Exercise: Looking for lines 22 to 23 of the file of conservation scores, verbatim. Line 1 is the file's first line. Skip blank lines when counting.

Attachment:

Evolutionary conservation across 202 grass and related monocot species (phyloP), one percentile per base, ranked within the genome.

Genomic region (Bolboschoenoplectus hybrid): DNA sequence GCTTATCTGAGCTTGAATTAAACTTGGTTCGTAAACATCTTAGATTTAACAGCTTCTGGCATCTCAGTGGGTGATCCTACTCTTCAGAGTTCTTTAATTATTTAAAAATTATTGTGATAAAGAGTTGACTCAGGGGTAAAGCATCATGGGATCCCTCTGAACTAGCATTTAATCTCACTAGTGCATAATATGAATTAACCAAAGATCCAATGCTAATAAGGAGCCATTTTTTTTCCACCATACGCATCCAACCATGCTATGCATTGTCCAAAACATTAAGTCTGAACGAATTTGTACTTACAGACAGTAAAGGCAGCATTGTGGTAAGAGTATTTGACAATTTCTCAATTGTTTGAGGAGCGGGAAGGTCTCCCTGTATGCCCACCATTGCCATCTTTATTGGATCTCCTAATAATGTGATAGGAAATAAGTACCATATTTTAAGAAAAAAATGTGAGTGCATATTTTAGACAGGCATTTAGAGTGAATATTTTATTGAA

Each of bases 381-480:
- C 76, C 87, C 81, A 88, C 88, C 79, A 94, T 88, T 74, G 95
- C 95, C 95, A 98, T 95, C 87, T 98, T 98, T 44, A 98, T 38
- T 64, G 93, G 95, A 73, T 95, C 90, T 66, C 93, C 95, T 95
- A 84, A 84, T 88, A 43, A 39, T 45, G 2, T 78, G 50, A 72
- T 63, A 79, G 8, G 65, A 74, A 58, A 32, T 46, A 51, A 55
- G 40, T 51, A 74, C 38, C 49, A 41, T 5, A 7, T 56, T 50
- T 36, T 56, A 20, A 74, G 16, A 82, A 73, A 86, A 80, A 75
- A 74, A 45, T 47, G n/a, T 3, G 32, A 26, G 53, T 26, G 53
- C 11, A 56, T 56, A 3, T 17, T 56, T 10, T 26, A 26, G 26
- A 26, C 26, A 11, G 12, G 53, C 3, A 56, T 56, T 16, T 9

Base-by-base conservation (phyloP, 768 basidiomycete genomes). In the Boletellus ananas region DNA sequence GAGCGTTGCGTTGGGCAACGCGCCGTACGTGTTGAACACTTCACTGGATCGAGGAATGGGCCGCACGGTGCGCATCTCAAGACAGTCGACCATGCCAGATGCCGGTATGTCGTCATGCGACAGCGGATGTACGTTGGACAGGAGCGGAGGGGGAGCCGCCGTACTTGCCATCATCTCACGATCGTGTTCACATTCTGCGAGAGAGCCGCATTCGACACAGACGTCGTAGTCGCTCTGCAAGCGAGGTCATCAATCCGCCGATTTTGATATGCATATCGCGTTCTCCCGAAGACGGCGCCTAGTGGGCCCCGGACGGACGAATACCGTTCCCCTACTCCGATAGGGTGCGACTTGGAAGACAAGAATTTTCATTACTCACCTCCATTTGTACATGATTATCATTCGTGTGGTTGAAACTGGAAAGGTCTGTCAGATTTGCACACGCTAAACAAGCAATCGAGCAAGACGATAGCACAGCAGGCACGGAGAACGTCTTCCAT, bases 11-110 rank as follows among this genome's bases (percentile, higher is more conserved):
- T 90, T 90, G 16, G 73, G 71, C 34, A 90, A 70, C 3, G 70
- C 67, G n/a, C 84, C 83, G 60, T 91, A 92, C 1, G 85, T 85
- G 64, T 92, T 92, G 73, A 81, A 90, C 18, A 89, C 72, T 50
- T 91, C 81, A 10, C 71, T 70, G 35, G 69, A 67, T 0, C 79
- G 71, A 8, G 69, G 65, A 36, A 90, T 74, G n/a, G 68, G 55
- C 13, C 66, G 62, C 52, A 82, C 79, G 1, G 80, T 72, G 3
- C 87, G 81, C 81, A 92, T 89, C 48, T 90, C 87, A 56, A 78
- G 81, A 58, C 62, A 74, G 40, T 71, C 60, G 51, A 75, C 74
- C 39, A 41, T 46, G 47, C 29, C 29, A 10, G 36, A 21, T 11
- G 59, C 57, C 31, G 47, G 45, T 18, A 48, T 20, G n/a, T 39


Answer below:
- G 81, A 58, C 62, A 74, G 40, T 71, C 60, G 51, A 75, C 74
- C 39, A 41, T 46, G 47, C 29, C 29, A 10, G 36, A 21, T 11